This alligator had been hanging around our bayou for some time now. Photos had been circulating on the neighborhood association message board. Everyone was in a tizzy (me especially) because alligators have been known to eat dogs who get too close to the water. There was also the possibility that it would attack a child. Lately there had been reports that our Bayou Saint John alligator had been coming onto land and nosing around in the grass before returning to the water. I had just heard this story five minutes earlier from my neighbors Denny and Scharlette. (Denny had named the alligator “Snappy”.) “Oh this cannot continue,” I announced. “Someone has to do something about this.”
When I arrived at the scene of capture, five minutes later, I told Robert that I happen to have the phone number of a guy known as “Gary-the-Trapper” who works with Louisiana Wildlife and Fisheries. Would Robert mind holding the alligator a few minutes longer, while I tried to get hold of Gary? “Yeah. Hurry,” said Robert. So I ran home and dropped off Lance, grabbed my cell phone, and found the piece of paper with Gary’s number, right there on my desk underneath the x-ray of my broken ankle. What are the chances, huh? Also turns out Robert, the alligator-lasso-wrangler, has some rodeo experience roping steers. What are the chances of that? What are the chances of any these events and people arriving in the same place and the same time as our friend Snappy?
I caught Gary as he was coming off the Causeway Bridge on his way home from vacationing in the Ozarks. He said he’d come right away. He also wanted to know if Robert was going to stay there with the alligator. Gary didn’t want to make an unnecessary trip, if we were not committed to our end of this project. I asked Robert if he would really, truly stay and hold the alligator in place until Gary could get there. “YES!” he yelled. His dog Ramona, a gentle giant of a Great Dane, was fascinated by this new animal. She knelt beside Robert and rubbed her head in the grass and rolled closer to the alligator, who appeared to be sleeping. “Mona get back!” Robert cried. “You don’t know what you’re doing.”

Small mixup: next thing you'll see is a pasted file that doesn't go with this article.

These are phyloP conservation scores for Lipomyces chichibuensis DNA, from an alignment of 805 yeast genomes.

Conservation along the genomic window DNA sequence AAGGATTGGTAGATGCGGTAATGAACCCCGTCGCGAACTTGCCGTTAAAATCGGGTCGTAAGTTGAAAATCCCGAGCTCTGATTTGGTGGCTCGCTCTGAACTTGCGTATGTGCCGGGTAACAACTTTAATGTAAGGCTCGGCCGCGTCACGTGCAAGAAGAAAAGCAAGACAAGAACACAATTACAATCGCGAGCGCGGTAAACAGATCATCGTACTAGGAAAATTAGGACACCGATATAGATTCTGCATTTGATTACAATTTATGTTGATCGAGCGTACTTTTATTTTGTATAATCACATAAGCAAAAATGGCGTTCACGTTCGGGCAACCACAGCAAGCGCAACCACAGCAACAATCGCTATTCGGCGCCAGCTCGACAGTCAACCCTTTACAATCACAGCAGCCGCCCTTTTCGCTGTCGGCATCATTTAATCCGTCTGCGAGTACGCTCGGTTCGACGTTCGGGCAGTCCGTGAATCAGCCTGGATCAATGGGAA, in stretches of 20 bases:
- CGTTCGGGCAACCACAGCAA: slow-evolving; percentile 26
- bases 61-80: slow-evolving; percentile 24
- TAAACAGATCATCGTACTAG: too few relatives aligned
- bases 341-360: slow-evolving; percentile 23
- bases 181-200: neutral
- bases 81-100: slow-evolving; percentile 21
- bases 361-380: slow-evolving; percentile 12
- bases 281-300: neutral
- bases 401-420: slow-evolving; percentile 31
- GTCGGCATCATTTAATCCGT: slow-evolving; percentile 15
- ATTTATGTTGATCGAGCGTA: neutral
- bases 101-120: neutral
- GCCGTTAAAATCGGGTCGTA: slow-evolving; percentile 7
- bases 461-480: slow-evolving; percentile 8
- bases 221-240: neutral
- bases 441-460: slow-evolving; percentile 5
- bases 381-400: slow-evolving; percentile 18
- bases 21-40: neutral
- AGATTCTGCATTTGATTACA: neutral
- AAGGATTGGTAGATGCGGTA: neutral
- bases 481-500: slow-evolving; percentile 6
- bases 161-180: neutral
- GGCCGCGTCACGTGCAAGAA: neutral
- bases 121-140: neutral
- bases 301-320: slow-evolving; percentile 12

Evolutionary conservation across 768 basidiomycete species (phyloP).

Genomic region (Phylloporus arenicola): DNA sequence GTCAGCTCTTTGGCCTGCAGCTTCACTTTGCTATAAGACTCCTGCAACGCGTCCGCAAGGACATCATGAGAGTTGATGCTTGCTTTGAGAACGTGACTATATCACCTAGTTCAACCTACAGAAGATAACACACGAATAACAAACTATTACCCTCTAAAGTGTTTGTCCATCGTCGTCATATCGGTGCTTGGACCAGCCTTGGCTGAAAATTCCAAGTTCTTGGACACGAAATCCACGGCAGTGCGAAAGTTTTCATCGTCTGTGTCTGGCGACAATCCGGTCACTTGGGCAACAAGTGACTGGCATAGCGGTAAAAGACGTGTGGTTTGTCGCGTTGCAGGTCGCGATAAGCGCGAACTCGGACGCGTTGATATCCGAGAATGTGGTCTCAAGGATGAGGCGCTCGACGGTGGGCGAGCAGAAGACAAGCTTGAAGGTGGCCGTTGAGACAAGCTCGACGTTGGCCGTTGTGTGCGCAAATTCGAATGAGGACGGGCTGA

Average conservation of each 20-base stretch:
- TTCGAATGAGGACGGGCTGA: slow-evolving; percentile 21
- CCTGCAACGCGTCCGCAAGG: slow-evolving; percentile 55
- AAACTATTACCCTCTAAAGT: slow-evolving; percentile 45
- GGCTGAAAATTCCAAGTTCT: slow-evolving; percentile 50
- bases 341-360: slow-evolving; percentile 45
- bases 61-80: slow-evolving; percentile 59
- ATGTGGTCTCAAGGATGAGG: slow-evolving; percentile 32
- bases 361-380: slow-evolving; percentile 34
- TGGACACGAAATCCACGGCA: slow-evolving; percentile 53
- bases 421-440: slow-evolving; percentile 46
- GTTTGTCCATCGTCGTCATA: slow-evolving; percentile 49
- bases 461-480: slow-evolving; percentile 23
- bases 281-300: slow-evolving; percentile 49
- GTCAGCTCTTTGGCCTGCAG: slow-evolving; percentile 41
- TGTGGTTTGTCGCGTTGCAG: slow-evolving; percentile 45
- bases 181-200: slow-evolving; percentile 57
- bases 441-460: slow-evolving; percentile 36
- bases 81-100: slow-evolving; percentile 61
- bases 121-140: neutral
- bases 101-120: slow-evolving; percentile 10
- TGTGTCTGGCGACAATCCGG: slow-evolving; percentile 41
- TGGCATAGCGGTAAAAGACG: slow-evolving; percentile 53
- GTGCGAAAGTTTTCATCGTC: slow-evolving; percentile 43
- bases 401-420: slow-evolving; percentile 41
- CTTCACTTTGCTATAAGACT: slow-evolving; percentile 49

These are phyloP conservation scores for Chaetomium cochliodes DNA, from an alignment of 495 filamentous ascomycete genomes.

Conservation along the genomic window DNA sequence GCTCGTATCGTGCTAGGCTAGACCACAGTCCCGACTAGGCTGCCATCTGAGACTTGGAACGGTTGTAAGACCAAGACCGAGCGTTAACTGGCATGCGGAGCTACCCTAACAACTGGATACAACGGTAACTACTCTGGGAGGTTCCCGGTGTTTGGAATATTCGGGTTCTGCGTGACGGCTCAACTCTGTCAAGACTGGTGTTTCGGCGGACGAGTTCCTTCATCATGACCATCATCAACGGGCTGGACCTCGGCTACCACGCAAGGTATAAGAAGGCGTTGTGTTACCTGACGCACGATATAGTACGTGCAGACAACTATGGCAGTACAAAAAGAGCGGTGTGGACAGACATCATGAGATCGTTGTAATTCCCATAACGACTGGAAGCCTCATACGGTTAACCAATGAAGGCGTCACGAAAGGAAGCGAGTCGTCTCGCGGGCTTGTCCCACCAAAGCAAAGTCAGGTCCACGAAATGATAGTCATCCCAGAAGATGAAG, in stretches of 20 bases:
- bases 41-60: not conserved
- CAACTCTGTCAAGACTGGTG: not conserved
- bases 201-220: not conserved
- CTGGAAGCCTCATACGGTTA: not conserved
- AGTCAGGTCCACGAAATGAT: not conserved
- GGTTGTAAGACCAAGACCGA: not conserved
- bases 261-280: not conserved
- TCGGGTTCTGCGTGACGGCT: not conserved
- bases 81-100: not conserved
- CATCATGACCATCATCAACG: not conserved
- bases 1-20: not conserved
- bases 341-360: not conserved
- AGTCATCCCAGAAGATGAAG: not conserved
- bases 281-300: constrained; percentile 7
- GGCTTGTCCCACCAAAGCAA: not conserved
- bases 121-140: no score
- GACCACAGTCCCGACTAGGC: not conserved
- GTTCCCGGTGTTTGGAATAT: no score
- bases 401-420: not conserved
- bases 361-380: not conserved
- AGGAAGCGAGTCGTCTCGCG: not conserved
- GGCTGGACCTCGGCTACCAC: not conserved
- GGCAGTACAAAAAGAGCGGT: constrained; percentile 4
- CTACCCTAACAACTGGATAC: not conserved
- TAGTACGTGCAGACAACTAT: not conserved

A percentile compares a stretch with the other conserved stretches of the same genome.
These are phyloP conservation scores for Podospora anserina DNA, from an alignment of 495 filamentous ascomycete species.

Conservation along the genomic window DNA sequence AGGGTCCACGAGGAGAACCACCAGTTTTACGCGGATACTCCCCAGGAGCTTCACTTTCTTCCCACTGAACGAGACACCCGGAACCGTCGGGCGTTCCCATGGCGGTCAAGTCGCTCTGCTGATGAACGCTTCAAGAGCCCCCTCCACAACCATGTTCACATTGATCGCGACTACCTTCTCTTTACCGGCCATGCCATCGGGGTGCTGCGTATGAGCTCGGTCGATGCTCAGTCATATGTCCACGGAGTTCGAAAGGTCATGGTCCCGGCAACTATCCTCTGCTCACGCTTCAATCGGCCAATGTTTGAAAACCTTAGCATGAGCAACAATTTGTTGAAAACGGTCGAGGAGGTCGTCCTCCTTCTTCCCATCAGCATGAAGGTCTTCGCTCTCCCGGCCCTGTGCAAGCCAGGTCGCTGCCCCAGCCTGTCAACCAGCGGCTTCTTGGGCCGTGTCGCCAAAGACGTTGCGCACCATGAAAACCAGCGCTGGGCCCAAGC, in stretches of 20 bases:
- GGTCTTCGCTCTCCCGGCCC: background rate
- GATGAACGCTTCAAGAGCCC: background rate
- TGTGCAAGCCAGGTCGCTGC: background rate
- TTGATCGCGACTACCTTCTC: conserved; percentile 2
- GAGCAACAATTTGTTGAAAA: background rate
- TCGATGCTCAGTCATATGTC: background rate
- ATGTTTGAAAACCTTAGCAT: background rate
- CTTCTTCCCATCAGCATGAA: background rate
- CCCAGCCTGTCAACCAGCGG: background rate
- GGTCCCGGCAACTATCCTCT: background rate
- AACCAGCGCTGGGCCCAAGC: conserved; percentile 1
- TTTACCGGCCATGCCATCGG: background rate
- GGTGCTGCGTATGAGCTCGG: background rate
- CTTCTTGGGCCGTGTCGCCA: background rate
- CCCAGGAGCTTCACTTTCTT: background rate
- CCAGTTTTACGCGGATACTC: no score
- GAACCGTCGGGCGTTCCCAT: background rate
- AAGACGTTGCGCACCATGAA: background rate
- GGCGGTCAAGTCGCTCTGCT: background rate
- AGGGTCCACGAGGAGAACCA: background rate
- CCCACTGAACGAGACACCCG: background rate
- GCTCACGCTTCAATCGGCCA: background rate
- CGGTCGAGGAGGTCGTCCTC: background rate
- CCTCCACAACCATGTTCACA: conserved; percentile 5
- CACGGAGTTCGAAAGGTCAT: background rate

I asked Robert, when he had decided to drop the leash onto the alligator’s jaw, what had been his plan. What was he going to do with the alligator once he caught it? “Plan?” he said. “Um, I didn’t really have a plan.”
When Gary-the-Trapper got there, he told us that we were a bunch of idiots for standing so close to the alligator. It was much bigger than we thought at first. And it could easily have charged onto the bank and attacked one of us. Robert would have been the most vulnerable. (One woman had been leaning over the alligator and murmuring, “Poor little bunny.”) As he wrapped duct tape around the alligator’s jaw (yet, another use for duct tape!) Gary described in baroque detail how it would have latched onto our limbs and worked its teeth, razoring back and forth, severing the tendons. “You’d have eight months of surgeries, and then lose your arm anyway.” Gary lifted the cuff of his pants to show us the scar where a ten-footer had tried to remove his leg. He has an artificial knee now. “Aren’t you afraid of alligators, since then?” I asked. Gary shrugged. “It’s a job.”